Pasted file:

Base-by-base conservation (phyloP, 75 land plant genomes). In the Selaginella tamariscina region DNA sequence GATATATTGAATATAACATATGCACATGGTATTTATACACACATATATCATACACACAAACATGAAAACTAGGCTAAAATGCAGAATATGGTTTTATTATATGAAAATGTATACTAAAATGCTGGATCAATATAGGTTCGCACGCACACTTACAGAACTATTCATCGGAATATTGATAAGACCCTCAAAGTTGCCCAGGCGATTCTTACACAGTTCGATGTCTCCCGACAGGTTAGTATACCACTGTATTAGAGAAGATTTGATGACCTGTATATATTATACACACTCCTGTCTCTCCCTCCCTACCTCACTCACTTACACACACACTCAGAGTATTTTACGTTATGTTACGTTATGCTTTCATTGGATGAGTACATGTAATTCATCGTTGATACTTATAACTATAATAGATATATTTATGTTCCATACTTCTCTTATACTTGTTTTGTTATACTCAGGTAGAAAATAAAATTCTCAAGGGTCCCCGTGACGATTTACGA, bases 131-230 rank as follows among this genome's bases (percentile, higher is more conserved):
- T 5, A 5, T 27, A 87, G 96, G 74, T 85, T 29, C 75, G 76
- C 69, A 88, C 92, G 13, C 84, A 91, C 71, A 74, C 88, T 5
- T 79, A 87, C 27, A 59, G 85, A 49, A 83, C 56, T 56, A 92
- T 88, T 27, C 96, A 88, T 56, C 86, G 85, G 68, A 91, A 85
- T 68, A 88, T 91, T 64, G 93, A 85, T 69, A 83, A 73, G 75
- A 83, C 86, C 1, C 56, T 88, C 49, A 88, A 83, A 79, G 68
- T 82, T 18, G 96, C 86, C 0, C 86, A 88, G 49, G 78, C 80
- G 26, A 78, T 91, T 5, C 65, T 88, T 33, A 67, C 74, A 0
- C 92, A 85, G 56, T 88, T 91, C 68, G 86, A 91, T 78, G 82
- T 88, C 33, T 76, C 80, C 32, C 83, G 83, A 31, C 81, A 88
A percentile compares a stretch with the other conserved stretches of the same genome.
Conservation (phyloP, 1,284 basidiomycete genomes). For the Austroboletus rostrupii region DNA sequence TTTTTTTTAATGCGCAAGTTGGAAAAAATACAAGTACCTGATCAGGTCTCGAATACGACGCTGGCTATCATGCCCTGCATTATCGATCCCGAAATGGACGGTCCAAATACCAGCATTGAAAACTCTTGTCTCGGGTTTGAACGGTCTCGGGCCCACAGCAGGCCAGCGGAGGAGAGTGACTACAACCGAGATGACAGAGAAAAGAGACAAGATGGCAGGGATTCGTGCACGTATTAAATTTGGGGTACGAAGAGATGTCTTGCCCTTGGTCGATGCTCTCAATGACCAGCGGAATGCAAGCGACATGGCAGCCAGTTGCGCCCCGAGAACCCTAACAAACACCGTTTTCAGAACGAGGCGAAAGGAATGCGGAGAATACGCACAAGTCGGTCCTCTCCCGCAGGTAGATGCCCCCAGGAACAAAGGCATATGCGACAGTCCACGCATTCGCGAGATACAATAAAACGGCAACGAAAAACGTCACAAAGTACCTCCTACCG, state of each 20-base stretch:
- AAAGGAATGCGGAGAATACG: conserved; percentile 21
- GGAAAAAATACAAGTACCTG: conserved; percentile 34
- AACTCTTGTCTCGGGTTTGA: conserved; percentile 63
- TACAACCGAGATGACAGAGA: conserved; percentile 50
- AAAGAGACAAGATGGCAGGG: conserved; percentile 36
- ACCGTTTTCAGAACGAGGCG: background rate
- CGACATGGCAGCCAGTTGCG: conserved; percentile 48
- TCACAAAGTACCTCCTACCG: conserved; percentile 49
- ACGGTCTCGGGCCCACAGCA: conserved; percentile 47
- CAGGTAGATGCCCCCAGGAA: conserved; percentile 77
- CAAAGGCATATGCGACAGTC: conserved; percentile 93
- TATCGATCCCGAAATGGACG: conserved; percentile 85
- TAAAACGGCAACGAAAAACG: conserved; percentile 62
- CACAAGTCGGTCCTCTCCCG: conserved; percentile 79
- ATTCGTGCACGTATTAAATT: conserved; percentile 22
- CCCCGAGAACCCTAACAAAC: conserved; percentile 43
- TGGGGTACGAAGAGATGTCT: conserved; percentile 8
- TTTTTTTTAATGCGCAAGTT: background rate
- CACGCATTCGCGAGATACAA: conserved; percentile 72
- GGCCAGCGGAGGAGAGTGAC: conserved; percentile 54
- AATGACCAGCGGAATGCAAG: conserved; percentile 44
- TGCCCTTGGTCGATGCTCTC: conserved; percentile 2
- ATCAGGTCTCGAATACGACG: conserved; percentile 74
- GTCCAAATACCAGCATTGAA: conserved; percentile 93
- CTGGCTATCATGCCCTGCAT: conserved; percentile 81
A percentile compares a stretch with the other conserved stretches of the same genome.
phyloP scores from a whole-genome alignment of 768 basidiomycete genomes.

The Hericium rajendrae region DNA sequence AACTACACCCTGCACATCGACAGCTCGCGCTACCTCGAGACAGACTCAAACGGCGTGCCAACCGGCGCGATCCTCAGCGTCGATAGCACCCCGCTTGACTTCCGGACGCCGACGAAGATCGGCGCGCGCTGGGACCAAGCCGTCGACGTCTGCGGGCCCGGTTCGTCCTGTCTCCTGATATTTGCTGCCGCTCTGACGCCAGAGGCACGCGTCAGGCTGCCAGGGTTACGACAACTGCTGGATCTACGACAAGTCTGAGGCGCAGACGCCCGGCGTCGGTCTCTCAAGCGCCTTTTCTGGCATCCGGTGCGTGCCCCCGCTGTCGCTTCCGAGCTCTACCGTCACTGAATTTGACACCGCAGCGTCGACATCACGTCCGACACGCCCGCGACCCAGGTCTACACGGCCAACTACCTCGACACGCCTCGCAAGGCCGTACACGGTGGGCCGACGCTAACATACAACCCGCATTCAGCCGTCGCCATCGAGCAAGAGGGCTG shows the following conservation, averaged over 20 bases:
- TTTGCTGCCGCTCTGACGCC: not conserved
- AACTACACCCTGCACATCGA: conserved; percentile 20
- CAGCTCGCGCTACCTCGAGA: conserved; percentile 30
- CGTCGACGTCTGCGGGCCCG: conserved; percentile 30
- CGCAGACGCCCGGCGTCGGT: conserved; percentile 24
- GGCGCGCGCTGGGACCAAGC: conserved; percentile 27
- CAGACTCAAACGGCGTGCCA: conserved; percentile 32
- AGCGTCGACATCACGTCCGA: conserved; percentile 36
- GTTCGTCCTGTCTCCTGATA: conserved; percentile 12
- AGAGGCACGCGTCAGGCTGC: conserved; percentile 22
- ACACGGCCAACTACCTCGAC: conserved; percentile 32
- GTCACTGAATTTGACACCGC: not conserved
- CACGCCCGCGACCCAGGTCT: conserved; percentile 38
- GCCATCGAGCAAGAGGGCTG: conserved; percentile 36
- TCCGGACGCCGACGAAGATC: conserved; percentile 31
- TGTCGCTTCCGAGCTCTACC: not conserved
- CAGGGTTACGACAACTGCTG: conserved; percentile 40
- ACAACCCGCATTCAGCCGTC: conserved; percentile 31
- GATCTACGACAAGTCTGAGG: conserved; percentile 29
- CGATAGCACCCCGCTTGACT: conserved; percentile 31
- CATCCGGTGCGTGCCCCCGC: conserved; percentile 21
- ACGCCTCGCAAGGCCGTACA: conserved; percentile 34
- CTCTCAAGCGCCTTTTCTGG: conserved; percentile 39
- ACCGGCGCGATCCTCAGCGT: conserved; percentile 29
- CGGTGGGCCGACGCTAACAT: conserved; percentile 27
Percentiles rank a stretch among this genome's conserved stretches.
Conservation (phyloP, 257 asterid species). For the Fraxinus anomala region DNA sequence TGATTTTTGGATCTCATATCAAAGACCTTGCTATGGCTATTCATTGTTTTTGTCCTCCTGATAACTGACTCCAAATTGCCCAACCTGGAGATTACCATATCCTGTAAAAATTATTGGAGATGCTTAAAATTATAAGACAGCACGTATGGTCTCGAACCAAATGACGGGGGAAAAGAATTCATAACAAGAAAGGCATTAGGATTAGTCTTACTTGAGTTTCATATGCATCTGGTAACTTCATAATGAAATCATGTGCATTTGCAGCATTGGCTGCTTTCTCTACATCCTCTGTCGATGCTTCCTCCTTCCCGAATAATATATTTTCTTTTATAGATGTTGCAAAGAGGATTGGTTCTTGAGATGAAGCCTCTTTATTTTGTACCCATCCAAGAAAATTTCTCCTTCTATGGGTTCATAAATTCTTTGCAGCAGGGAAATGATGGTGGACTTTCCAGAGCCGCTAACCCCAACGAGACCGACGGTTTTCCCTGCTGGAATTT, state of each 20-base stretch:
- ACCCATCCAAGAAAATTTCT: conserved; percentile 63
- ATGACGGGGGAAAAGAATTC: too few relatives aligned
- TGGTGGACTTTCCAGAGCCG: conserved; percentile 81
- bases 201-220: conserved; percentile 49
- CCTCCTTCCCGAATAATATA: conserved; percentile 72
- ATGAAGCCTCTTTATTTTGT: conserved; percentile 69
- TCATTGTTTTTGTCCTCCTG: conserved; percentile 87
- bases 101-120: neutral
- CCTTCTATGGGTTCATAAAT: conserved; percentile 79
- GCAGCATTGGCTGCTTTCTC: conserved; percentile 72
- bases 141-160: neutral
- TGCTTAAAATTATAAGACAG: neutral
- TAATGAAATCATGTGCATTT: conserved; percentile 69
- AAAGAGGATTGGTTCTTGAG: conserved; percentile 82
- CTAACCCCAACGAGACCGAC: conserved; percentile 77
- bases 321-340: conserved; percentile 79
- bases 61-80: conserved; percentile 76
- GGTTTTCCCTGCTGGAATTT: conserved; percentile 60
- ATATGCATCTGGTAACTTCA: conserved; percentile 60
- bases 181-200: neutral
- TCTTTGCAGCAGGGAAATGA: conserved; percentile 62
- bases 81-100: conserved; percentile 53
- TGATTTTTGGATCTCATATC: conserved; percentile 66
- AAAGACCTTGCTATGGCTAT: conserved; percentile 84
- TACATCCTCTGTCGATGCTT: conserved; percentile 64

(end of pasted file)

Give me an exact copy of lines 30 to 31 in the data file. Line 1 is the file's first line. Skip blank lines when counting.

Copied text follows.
- TGGGGTACGAAGAGATGTCT: conserved; percentile 8
- TTTTTTTTAATGCGCAAGTT: background rate